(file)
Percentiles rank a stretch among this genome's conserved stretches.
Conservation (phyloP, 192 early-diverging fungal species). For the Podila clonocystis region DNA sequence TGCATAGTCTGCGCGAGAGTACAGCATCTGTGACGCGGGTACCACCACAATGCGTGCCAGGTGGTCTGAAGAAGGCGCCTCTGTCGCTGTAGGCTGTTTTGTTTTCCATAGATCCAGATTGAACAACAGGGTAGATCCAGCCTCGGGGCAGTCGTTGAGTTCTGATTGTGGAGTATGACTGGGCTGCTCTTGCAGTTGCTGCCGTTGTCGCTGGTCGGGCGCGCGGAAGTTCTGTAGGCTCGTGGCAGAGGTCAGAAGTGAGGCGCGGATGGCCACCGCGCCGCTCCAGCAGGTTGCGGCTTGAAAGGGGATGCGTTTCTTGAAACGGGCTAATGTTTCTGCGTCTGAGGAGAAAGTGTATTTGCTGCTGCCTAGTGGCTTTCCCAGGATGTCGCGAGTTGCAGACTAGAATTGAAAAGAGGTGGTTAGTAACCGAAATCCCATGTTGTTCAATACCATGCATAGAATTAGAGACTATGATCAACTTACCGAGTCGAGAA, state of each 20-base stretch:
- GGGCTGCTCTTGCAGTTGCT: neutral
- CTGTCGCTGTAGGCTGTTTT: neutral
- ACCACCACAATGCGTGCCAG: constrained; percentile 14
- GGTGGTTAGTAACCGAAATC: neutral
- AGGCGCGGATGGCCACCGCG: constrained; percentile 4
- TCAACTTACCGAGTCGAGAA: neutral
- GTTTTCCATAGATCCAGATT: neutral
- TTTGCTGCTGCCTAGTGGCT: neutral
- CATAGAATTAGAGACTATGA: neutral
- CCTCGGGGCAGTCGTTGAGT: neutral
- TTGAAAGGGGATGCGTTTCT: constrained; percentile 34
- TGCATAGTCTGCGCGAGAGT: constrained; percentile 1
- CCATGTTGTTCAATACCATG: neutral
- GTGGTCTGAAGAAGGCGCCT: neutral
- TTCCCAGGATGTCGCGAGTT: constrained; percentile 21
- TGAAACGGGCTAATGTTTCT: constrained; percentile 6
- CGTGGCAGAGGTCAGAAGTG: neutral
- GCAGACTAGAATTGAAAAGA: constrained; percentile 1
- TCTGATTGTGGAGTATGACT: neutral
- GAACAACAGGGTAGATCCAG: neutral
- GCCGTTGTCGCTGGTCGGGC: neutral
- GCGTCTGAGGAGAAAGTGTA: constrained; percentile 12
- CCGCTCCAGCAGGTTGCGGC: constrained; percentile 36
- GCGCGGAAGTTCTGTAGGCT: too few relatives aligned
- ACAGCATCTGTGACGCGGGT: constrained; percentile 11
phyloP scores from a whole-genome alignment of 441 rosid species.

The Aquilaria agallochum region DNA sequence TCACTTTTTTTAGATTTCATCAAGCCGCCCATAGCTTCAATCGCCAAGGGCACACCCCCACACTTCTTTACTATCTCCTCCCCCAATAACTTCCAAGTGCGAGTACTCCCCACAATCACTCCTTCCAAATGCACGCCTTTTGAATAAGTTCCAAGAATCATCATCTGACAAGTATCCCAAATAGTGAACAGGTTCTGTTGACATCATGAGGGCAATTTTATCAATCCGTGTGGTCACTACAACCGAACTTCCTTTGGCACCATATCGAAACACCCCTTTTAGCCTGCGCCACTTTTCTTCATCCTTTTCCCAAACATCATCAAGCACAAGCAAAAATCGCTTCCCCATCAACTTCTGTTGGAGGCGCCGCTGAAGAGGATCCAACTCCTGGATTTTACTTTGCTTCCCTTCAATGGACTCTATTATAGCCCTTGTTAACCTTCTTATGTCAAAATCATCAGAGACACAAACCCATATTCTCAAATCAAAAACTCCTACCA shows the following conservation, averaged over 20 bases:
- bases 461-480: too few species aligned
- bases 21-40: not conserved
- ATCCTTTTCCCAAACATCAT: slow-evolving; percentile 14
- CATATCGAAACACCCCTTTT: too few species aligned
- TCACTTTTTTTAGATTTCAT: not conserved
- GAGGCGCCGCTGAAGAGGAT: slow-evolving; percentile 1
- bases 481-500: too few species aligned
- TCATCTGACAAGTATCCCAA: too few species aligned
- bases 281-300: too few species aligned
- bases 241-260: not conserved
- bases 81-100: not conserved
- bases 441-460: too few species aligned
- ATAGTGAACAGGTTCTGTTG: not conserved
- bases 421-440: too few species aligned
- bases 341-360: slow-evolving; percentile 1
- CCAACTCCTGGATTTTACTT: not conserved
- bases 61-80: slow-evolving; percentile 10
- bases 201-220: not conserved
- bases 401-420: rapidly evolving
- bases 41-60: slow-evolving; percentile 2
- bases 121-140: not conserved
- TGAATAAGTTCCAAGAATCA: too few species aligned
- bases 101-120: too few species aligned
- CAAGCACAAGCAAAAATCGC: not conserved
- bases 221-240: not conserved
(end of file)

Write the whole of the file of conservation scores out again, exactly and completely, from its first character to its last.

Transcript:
Percentiles rank a stretch among this genome's conserved stretches.
Conservation (phyloP, 192 early-diverging fungal species). For the Podila clonocystis region DNA sequence TGCATAGTCTGCGCGAGAGTACAGCATCTGTGACGCGGGTACCACCACAATGCGTGCCAGGTGGTCTGAAGAAGGCGCCTCTGTCGCTGTAGGCTGTTTTGTTTTCCATAGATCCAGATTGAACAACAGGGTAGATCCAGCCTCGGGGCAGTCGTTGAGTTCTGATTGTGGAGTATGACTGGGCTGCTCTTGCAGTTGCTGCCGTTGTCGCTGGTCGGGCGCGCGGAAGTTCTGTAGGCTCGTGGCAGAGGTCAGAAGTGAGGCGCGGATGGCCACCGCGCCGCTCCAGCAGGTTGCGGCTTGAAAGGGGATGCGTTTCTTGAAACGGGCTAATGTTTCTGCGTCTGAGGAGAAAGTGTATTTGCTGCTGCCTAGTGGCTTTCCCAGGATGTCGCGAGTTGCAGACTAGAATTGAAAAGAGGTGGTTAGTAACCGAAATCCCATGTTGTTCAATACCATGCATAGAATTAGAGACTATGATCAACTTACCGAGTCGAGAA, state of each 20-base stretch:
- GGGCTGCTCTTGCAGTTGCT: neutral
- CTGTCGCTGTAGGCTGTTTT: neutral
- ACCACCACAATGCGTGCCAG: constrained; percentile 14
- GGTGGTTAGTAACCGAAATC: neutral
- AGGCGCGGATGGCCACCGCG: constrained; percentile 4
- TCAACTTACCGAGTCGAGAA: neutral
- GTTTTCCATAGATCCAGATT: neutral
- TTTGCTGCTGCCTAGTGGCT: neutral
- CATAGAATTAGAGACTATGA: neutral
- CCTCGGGGCAGTCGTTGAGT: neutral
- TTGAAAGGGGATGCGTTTCT: constrained; percentile 34
- TGCATAGTCTGCGCGAGAGT: constrained; percentile 1
- CCATGTTGTTCAATACCATG: neutral
- GTGGTCTGAAGAAGGCGCCT: neutral
- TTCCCAGGATGTCGCGAGTT: constrained; percentile 21
- TGAAACGGGCTAATGTTTCT: constrained; percentile 6
- CGTGGCAGAGGTCAGAAGTG: neutral
- GCAGACTAGAATTGAAAAGA: constrained; percentile 1
- TCTGATTGTGGAGTATGACT: neutral
- GAACAACAGGGTAGATCCAG: neutral
- GCCGTTGTCGCTGGTCGGGC: neutral
- GCGTCTGAGGAGAAAGTGTA: constrained; percentile 12
- CCGCTCCAGCAGGTTGCGGC: constrained; percentile 36
- GCGCGGAAGTTCTGTAGGCT: too few relatives aligned
- ACAGCATCTGTGACGCGGGT: constrained; percentile 11
phyloP scores from a whole-genome alignment of 441 rosid species.

The Aquilaria agallochum region DNA sequence TCACTTTTTTTAGATTTCATCAAGCCGCCCATAGCTTCAATCGCCAAGGGCACACCCCCACACTTCTTTACTATCTCCTCCCCCAATAACTTCCAAGTGCGAGTACTCCCCACAATCACTCCTTCCAAATGCACGCCTTTTGAATAAGTTCCAAGAATCATCATCTGACAAGTATCCCAAATAGTGAACAGGTTCTGTTGACATCATGAGGGCAATTTTATCAATCCGTGTGGTCACTACAACCGAACTTCCTTTGGCACCATATCGAAACACCCCTTTTAGCCTGCGCCACTTTTCTTCATCCTTTTCCCAAACATCATCAAGCACAAGCAAAAATCGCTTCCCCATCAACTTCTGTTGGAGGCGCCGCTGAAGAGGATCCAACTCCTGGATTTTACTTTGCTTCCCTTCAATGGACTCTATTATAGCCCTTGTTAACCTTCTTATGTCAAAATCATCAGAGACACAAACCCATATTCTCAAATCAAAAACTCCTACCA shows the following conservation, averaged over 20 bases:
- bases 461-480: too few species aligned
- bases 21-40: not conserved
- ATCCTTTTCCCAAACATCAT: slow-evolving; percentile 14
- CATATCGAAACACCCCTTTT: too few species aligned
- TCACTTTTTTTAGATTTCAT: not conserved
- GAGGCGCCGCTGAAGAGGAT: slow-evolving; percentile 1
- bases 481-500: too few species aligned
- TCATCTGACAAGTATCCCAA: too few species aligned
- bases 281-300: too few species aligned
- bases 241-260: not conserved
- bases 81-100: not conserved
- bases 441-460: too few species aligned
- ATAGTGAACAGGTTCTGTTG: not conserved
- bases 421-440: too few species aligned
- bases 341-360: slow-evolving; percentile 1
- CCAACTCCTGGATTTTACTT: not conserved
- bases 61-80: slow-evolving; percentile 10
- bases 201-220: not conserved
- bases 401-420: rapidly evolving
- bases 41-60: slow-evolving; percentile 2
- bases 121-140: not conserved
- TGAATAAGTTCCAAGAATCA: too few species aligned
- bases 101-120: too few species aligned
- CAAGCACAAGCAAAAATCGC: not conserved
- bases 221-240: not conserved